A new version of William Wordsworth and Samuel Taylor Coleridge’s lyrical ballad, reimagined by those who experienced homelessness, will be shown alongside the original.
A leather-bound copy of Crow Refuge: A New Lyrical Ballad for the 21st Century will be delivered this afternoon to the Wordsworth Grasmere Archives, the Wordsworth Trust’s home of the Lake District poet Grasmere a tourist attraction. , provided by some of the people who contributed to this book.
Their work is also part of the Crow Refuge exhibition currently on view at Wordsworth Grasmere, a contemporary retelling of lyrical ballads through poetry, art and song. All contributions are made by those experiencing homelessness and other vulnerable groups.
The project was led by Julia Grime and poet Phil Davenport, who collaborated with around 100 people in a series of workshops and street discussions in the north of England.
In addition to the workshop, the approximately 30 people involved in the project took four research trips to Wordsworth Grasmere, where they saw and worked on the original manuscript of the lyrical ballad.
The Lyrical Ballads were published anonymously in 1798 by William Wordsworth and Samuel Taylor Coleridge; four of the poems are by Coleridge and the rest by Wordsworth. They feature stories from ordinary people and address issues of homelessness and poverty in poems such as “Wanderer,” “Goody Black,” and “Harry Gill,” as well as “The Traveling Old Man.” Wordsworth published a second volume of Lyrical Ballads in 1800.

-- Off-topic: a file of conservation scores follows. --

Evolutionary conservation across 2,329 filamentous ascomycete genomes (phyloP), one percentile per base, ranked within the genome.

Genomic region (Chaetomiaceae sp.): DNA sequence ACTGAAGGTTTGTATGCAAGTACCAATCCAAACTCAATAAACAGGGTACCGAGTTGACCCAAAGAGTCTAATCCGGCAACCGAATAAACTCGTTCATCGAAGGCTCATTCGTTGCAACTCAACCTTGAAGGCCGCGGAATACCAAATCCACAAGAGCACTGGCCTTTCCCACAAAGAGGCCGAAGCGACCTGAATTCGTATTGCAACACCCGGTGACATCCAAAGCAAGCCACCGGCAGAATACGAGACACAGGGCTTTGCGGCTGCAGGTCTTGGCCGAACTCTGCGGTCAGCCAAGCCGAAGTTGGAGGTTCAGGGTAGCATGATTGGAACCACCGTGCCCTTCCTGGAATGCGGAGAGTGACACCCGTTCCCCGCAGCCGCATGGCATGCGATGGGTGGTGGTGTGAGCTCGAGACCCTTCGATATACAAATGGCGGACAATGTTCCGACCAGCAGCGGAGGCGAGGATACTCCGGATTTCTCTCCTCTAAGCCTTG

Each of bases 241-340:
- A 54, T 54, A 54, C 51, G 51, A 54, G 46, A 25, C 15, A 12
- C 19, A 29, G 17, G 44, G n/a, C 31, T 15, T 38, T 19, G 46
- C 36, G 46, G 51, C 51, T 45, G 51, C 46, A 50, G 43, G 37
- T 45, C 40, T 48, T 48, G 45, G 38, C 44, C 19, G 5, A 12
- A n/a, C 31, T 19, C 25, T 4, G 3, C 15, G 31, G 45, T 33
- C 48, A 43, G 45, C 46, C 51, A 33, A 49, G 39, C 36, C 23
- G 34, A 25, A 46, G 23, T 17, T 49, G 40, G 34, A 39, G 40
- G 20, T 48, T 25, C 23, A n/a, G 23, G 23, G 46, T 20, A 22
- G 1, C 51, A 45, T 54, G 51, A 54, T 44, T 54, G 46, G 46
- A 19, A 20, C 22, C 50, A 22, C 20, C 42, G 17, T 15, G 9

Jeff Cowton, Chief Curator and Head of Learning at Wordsworth Grasmere, said: “Poetry in Lyrical Ballads is about making people who live and surround themselves human. [Wordsworth].
“Through the lyrical ballad, Wordsworth said that everyone matters, and that’s what this exhibition is about.”
Placing the new version of the poem alongside Wordsworth’s original is a “privilege of work written by the homeless,” Graham said, describing the new lyrical ballad as a “remix” of the original.
Showing the pieces side-by-side, says Grime, “is a bit like saying, if we don’t really stop and listen to everyone in society, instead of just going after anyone, things are going to get really bad. Shout out loudest, or whoever is. Get the most money.”
Dom, one of the project’s participants, said that if Wordsworth were alive now, he would be talking about “the cost of living”, as in the Goody Black and Harry Gill poem about a A fence belonging to a rich peasant harvested illegally by a poor old woman.
Dom said Wordsworth would write about homelessness “for granted” and would be “frustrated that the public has so much willingness to help the poor, but it never matters in politics. “.
Another participant, Ric, said that participating in the project felt like they were “taking the work of a famous poet and redefining it for the 21st century to help people grasp” the concept of homelessness.
“Before I started writing, I was afraid to get into my own thoughts and feelings,” says Rick. “I feel more comfortable with myself now, and I know I’ve reached out to people I’ve never met. I’ve reached out to them.”
Davenport said that “poetry bridges the gap between people”, and he hopes the exhibition and poetry will help people get rid of “all those judgments and negative stereotypes about homelessness that we all make”.